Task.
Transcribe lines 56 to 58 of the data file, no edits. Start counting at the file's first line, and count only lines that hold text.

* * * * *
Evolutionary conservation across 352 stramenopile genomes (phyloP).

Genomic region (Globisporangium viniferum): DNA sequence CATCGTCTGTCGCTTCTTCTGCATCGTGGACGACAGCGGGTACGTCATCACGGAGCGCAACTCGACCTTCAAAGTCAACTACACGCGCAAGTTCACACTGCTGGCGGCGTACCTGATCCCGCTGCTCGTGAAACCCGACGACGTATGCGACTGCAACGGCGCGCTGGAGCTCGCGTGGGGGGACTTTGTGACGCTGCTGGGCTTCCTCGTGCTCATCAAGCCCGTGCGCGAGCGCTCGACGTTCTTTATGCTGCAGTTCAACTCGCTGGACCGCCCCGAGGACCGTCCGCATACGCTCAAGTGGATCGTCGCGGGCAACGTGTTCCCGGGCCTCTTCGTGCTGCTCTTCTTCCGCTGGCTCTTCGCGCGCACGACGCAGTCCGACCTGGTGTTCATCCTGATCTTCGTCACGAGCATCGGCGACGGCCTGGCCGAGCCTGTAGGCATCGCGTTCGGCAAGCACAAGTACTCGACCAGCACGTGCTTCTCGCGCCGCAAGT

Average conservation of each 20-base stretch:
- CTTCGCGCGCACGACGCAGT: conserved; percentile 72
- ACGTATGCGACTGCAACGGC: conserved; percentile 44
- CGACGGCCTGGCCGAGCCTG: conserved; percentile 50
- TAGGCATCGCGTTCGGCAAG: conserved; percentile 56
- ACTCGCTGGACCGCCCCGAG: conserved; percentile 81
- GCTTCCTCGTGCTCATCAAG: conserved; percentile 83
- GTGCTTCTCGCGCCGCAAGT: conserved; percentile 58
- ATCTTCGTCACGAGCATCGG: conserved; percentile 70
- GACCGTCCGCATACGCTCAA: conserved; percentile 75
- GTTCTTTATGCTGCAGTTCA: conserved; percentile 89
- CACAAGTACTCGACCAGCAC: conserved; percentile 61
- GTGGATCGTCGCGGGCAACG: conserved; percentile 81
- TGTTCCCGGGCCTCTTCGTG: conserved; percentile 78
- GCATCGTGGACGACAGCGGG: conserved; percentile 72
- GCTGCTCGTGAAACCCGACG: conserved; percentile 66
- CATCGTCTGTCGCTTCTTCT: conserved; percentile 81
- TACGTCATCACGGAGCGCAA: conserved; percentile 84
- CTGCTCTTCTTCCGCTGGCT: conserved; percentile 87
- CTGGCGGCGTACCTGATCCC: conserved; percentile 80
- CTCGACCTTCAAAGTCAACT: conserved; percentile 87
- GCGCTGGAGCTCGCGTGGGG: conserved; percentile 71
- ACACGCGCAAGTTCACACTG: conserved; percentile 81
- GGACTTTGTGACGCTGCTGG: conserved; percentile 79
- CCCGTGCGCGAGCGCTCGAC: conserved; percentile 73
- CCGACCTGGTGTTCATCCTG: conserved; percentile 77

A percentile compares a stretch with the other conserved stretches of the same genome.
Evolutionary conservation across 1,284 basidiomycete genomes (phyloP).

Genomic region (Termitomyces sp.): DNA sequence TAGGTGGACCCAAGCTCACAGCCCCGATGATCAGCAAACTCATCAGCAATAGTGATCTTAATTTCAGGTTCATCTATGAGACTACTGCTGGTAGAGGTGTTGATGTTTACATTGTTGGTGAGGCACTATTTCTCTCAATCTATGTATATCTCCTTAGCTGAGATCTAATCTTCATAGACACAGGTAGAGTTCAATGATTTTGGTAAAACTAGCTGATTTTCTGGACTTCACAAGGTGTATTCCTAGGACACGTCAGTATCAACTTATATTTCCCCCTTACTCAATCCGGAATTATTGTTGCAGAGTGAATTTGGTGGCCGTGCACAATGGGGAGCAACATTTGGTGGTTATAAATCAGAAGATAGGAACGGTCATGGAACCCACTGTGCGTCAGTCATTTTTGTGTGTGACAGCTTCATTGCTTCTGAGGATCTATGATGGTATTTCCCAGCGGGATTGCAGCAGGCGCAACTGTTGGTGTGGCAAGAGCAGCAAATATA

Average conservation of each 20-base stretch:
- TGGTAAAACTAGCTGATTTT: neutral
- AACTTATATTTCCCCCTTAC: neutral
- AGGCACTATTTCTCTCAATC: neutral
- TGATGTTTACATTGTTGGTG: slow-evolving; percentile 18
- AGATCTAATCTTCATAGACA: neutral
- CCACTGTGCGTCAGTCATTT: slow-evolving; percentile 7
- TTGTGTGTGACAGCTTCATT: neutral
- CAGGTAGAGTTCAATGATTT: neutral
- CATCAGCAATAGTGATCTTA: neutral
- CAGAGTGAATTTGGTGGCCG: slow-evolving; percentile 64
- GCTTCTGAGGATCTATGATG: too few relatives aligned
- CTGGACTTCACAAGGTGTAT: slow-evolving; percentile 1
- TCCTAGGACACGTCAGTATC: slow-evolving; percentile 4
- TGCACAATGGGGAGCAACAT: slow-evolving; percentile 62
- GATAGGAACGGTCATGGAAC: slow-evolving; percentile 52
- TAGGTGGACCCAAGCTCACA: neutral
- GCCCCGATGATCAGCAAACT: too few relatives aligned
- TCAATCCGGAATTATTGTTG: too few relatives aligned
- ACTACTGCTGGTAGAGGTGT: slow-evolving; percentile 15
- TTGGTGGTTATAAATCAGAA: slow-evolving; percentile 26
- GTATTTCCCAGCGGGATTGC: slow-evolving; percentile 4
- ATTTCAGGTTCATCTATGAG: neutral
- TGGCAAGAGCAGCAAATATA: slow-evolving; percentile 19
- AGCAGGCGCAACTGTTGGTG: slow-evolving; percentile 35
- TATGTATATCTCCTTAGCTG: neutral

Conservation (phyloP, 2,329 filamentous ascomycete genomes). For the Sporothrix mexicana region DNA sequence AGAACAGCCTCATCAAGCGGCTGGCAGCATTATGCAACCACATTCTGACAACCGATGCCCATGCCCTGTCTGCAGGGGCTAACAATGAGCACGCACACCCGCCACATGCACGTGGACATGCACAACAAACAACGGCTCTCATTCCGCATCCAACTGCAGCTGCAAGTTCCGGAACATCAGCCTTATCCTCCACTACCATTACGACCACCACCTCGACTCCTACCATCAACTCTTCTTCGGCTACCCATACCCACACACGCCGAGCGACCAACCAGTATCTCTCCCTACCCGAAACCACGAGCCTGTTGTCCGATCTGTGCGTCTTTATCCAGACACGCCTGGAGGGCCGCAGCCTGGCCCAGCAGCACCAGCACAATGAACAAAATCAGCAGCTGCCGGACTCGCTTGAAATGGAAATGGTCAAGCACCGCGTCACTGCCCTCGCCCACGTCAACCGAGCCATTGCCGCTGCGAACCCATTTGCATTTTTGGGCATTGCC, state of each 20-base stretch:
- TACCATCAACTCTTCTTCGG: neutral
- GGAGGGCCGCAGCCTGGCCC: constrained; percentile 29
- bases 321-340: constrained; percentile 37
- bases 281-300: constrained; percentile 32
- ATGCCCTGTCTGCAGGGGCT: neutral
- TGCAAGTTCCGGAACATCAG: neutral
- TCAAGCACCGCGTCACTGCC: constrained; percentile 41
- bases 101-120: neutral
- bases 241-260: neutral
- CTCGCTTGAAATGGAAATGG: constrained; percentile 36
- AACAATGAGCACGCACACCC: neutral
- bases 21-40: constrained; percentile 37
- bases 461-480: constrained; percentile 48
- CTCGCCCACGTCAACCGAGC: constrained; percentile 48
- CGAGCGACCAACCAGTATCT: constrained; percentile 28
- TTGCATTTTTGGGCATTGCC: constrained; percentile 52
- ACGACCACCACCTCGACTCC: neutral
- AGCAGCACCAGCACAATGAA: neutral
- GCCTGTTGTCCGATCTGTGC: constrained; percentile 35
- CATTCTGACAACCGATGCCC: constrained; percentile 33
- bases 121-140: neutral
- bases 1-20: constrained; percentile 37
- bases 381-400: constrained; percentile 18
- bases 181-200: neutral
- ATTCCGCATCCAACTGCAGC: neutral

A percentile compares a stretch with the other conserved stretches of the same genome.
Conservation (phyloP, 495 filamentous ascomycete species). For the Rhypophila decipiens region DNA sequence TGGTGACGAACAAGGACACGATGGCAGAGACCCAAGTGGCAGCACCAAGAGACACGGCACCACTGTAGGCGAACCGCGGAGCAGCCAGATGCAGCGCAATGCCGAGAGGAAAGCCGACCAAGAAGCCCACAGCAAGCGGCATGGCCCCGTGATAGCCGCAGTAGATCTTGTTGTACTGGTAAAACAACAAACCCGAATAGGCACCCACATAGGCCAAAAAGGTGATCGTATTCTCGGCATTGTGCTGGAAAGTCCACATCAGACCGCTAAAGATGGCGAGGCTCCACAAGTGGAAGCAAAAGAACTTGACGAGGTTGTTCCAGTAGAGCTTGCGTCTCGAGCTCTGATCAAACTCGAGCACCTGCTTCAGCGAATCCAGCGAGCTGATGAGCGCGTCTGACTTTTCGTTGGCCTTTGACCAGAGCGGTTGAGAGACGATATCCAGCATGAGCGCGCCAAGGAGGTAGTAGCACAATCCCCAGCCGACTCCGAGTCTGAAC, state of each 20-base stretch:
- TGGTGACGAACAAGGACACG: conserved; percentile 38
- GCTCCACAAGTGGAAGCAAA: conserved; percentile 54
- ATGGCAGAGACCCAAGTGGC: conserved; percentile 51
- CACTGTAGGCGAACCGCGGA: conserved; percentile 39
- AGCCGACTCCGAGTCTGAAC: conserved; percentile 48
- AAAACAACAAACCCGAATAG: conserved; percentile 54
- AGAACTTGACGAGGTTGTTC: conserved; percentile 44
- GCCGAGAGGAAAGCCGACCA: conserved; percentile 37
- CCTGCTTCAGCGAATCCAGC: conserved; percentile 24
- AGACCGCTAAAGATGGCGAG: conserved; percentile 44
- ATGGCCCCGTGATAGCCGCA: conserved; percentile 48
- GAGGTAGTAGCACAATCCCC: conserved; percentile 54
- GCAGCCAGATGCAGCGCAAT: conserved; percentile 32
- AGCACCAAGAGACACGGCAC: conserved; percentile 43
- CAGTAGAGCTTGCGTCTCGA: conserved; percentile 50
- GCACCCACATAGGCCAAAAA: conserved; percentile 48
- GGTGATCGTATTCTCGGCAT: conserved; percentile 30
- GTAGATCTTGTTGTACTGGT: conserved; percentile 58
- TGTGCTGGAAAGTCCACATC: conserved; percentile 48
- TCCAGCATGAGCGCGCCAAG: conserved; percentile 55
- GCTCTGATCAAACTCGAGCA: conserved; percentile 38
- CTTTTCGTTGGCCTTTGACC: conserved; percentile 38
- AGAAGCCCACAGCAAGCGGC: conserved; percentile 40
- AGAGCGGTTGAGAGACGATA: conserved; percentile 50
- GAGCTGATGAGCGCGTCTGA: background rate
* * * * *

- AGCAGGCGCAACTGTTGGTG: slow-evolving; percentile 35
- TATGTATATCTCCTTAGCTG: neutral

Conservation (phyloP, 2,329 filamentous ascomycete genomes). For the Sporothrix mexicana region DNA sequence AGAACAGCCTCATCAAGCGGCTGGCAGCATTATGCAACCACATTCTGACAACCGATGCCCATGCCCTGTCTGCAGGGGCTAACAATGAGCACGCACACCCGCCACATGCACGTGGACATGCACAACAAACAACGGCTCTCATTCCGCATCCAACTGCAGCTGCAAGTTCCGGAACATCAGCCTTATCCTCCACTACCATTACGACCACCACCTCGACTCCTACCATCAACTCTTCTTCGGCTACCCATACCCACACACGCCGAGCGACCAACCAGTATCTCTCCCTACCCGAAACCACGAGCCTGTTGTCCGATCTGTGCGTCTTTATCCAGACACGCCTGGAGGGCCGCAGCCTGGCCCAGCAGCACCAGCACAATGAACAAAATCAGCAGCTGCCGGACTCGCTTGAAATGGAAATGGTCAAGCACCGCGTCACTGCCCTCGCCCACGTCAACCGAGCCATTGCCGCTGCGAACCCATTTGCATTTTTGGGCATTGCC, state of each 20-base stretch: